We tried to give our presentations while right next to our heads, through the window, the pig’s nose became brown, building its new home in the dirt.
(The little one is back. “Paulita. Paulita. She’s picked up my flashlight. She’s talking in her little spanish.)
So, where was I? (As beams of light flash around my room) Ok, yes, the other group was presenting their idea to have a one-chair hairdresser examine her pricing schedule as it was time when on presenter looked out the window.
“They’re gonna kill it!”
They ran outside.
(Strange neighborhood child, right on spot, to my right, looking at my screen. Now four children in my room.)
I stayed in the class with the vegetarians. When I eat pork, I don’t picture a pig having its throat slit, and I’d like to continue that pattern. We had some nearly-finished volunteers visiting, and I tried to ask one about her work with a women’s artistry group.
“Is there a lot of {“SQQQUUUEEEEAAALLLL”} {“AAAHH! EEEEW!”} craft culture in Paraguay?”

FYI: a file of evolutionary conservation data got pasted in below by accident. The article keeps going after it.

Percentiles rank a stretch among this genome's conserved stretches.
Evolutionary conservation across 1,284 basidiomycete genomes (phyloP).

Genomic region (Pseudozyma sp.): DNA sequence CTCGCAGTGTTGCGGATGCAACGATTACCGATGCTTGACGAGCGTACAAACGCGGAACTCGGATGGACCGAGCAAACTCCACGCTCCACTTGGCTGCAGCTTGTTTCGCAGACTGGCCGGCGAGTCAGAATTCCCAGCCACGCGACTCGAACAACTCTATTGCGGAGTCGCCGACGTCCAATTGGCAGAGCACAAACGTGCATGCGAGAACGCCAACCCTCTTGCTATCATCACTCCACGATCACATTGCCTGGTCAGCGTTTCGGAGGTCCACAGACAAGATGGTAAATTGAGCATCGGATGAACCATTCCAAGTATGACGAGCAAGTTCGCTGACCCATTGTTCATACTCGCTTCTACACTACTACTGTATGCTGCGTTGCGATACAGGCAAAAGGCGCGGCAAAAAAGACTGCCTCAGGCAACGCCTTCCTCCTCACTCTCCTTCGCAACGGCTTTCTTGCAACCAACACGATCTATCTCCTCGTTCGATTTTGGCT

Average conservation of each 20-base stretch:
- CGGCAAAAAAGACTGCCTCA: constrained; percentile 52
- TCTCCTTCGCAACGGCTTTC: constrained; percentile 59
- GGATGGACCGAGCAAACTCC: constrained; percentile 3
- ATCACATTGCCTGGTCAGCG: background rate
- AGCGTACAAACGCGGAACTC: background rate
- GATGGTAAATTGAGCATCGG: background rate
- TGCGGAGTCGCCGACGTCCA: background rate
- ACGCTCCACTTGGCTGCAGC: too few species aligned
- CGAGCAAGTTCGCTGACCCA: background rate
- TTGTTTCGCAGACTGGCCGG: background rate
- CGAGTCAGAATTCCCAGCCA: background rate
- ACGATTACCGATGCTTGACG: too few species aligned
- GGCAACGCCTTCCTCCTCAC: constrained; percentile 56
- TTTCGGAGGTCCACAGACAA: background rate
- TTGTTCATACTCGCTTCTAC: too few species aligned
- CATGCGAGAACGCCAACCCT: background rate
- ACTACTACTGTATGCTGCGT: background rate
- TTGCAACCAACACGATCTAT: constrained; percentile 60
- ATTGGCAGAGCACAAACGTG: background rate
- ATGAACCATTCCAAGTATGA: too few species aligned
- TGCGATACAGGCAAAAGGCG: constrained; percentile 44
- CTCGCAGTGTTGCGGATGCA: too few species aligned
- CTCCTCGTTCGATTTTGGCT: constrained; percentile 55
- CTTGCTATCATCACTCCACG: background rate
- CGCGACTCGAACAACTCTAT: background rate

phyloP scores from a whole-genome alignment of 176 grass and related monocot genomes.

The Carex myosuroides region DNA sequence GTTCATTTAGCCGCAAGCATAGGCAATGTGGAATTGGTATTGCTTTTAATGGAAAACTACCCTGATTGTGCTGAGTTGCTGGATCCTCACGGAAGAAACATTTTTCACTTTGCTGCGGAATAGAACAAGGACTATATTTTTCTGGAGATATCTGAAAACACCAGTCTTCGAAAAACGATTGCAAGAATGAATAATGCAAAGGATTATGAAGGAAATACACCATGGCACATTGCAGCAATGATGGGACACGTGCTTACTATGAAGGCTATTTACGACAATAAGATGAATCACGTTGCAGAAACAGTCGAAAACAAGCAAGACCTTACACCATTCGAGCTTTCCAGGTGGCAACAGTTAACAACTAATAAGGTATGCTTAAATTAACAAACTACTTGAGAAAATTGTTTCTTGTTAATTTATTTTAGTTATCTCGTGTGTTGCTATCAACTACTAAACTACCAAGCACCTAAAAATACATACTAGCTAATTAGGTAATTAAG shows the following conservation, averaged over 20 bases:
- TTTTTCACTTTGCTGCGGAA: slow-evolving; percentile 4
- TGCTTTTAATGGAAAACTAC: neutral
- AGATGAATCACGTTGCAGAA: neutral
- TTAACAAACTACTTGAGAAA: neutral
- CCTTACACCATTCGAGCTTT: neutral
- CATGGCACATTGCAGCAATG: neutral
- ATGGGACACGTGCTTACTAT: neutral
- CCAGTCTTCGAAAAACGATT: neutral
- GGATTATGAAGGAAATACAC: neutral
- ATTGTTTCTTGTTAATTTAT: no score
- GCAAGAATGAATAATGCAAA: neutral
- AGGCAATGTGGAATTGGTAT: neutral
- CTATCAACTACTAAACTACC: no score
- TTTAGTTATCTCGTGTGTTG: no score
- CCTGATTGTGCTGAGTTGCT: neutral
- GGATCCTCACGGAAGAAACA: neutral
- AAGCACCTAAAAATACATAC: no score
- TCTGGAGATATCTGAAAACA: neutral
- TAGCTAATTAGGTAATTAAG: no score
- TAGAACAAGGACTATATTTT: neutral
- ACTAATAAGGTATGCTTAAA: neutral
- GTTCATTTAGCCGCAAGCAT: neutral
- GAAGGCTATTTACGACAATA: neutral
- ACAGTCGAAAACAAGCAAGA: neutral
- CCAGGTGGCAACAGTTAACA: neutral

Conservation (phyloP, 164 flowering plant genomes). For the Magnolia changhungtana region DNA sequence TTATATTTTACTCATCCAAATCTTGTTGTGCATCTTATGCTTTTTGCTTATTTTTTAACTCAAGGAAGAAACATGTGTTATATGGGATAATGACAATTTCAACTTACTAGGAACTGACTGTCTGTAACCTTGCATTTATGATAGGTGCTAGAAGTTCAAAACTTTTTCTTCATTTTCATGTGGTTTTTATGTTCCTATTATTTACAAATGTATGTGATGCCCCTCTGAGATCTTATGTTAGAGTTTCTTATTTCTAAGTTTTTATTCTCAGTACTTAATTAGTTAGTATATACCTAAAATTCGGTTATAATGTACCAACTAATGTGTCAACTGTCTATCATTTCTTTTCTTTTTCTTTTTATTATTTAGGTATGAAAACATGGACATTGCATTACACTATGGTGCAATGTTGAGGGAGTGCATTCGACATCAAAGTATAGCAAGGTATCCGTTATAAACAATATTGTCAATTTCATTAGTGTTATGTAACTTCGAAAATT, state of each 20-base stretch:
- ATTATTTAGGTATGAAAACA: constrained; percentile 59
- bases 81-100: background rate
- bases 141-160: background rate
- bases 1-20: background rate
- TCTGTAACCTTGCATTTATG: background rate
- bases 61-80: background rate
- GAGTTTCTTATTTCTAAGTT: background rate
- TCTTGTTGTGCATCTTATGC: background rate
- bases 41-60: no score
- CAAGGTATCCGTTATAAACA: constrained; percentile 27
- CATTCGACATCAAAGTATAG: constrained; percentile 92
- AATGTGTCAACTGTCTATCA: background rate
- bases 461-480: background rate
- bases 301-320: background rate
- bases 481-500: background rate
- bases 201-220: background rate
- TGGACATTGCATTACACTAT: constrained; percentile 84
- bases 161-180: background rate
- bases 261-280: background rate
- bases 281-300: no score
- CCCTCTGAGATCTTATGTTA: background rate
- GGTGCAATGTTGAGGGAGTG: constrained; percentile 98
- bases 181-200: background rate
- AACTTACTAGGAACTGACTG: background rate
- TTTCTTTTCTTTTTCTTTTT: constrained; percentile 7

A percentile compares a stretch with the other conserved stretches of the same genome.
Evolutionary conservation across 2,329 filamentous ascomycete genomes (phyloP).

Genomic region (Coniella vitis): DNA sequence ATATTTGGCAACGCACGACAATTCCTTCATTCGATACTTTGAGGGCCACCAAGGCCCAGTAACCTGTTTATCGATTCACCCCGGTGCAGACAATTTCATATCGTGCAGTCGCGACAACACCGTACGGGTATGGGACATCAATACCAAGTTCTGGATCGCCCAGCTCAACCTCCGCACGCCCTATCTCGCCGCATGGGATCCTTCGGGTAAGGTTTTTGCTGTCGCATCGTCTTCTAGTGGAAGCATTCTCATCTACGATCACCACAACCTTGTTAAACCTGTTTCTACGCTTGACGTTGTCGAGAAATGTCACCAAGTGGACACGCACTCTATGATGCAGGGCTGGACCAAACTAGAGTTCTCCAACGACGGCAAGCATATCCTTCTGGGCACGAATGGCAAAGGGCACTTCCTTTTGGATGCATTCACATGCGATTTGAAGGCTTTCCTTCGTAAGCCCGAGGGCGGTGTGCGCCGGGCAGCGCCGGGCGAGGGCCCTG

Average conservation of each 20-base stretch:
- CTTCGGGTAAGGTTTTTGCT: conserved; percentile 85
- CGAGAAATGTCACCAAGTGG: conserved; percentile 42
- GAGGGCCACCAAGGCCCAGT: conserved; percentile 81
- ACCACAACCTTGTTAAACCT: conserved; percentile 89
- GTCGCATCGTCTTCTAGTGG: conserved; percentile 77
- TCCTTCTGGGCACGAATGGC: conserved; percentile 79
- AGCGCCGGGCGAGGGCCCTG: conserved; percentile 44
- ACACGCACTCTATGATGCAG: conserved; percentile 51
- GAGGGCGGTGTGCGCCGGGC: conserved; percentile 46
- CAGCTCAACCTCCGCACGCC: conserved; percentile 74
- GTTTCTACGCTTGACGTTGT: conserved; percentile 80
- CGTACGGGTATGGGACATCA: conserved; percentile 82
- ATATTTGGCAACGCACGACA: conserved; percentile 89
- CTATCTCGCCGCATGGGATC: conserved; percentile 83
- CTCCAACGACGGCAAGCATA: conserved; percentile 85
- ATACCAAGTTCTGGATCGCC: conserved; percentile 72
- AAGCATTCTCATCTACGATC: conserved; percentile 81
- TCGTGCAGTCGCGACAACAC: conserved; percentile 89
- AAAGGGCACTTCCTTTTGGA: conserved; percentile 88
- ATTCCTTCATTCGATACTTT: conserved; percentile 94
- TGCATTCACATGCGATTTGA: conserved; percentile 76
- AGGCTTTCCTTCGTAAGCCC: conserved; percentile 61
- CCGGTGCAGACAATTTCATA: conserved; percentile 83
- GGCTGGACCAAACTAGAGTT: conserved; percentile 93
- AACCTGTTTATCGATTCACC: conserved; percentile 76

She’s covering her ears but answers. “Yeah, at first {“SQQQQQEEEAAAAL!”} you don’t think there is but then {“OH DAMN!”} you find it in small pockets.”
They’re bleeding the pig. It’s slow.
But then my friends return, shaking their heads and if coming out of the door of a theater where an the credit are rolling on an especially gruesome movie.
And right back up to the board they went and continued their discussion of the marketing tools available to small Paraguayan businesses.
Through the open door, we could two men carrying a huge silver bowl of meat, being followed by a dog with its nose to the rim.
Oh, and I started writing this to tell you about how the school is here, about how great it is, really, but maybe another time. Sometimes in Paraguay, you get distracted.